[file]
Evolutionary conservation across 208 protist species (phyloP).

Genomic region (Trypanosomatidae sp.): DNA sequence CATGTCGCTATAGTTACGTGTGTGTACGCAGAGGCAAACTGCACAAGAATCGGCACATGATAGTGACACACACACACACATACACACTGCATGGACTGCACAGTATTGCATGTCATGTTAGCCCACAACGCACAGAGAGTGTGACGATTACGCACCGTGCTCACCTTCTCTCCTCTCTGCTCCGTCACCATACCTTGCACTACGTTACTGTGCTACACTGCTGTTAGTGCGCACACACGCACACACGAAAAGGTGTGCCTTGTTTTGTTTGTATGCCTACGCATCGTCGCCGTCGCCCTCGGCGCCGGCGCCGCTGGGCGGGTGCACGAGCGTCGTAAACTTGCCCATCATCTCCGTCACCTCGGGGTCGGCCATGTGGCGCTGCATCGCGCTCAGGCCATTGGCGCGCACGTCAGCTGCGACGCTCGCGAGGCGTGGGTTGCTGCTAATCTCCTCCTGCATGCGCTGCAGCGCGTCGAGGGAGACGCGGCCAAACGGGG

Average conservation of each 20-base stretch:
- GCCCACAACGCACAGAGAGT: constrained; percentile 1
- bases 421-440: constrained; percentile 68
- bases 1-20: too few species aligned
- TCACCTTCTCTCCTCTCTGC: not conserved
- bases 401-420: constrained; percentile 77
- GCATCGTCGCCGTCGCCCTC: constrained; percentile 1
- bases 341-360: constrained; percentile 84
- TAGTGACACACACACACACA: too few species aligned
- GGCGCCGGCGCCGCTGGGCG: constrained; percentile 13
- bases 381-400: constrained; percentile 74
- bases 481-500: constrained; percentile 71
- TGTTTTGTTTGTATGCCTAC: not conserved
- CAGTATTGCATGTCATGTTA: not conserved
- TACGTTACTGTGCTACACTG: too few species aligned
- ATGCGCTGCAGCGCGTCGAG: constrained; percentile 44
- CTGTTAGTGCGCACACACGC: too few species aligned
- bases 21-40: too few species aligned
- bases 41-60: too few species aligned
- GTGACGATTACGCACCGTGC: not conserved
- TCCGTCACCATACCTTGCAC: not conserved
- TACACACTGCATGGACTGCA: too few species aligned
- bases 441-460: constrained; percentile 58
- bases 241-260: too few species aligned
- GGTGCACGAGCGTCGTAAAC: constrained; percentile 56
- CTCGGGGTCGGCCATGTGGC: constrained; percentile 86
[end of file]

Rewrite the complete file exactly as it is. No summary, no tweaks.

Evolutionary conservation across 208 protist species (phyloP).

Genomic region (Trypanosomatidae sp.): DNA sequence CATGTCGCTATAGTTACGTGTGTGTACGCAGAGGCAAACTGCACAAGAATCGGCACATGATAGTGACACACACACACACATACACACTGCATGGACTGCACAGTATTGCATGTCATGTTAGCCCACAACGCACAGAGAGTGTGACGATTACGCACCGTGCTCACCTTCTCTCCTCTCTGCTCCGTCACCATACCTTGCACTACGTTACTGTGCTACACTGCTGTTAGTGCGCACACACGCACACACGAAAAGGTGTGCCTTGTTTTGTTTGTATGCCTACGCATCGTCGCCGTCGCCCTCGGCGCCGGCGCCGCTGGGCGGGTGCACGAGCGTCGTAAACTTGCCCATCATCTCCGTCACCTCGGGGTCGGCCATGTGGCGCTGCATCGCGCTCAGGCCATTGGCGCGCACGTCAGCTGCGACGCTCGCGAGGCGTGGGTTGCTGCTAATCTCCTCCTGCATGCGCTGCAGCGCGTCGAGGGAGACGCGGCCAAACGGGG

Average conservation of each 20-base stretch:
- GCCCACAACGCACAGAGAGT: constrained; percentile 1
- bases 421-440: constrained; percentile 68
- bases 1-20: too few species aligned
- TCACCTTCTCTCCTCTCTGC: not conserved
- bases 401-420: constrained; percentile 77
- GCATCGTCGCCGTCGCCCTC: constrained; percentile 1
- bases 341-360: constrained; percentile 84
- TAGTGACACACACACACACA: too few species aligned
- GGCGCCGGCGCCGCTGGGCG: constrained; percentile 13
- bases 381-400: constrained; percentile 74
- bases 481-500: constrained; percentile 71
- TGTTTTGTTTGTATGCCTAC: not conserved
- CAGTATTGCATGTCATGTTA: not conserved
- TACGTTACTGTGCTACACTG: too few species aligned
- ATGCGCTGCAGCGCGTCGAG: constrained; percentile 44
- CTGTTAGTGCGCACACACGC: too few species aligned
- bases 21-40: too few species aligned
- bases 41-60: too few species aligned
- GTGACGATTACGCACCGTGC: not conserved
- TCCGTCACCATACCTTGCAC: not conserved
- TACACACTGCATGGACTGCA: too few species aligned
- bases 441-460: constrained; percentile 58
- bases 241-260: too few species aligned
- GGTGCACGAGCGTCGTAAAC: constrained; percentile 56
- CTCGGGGTCGGCCATGTGGC: constrained; percentile 86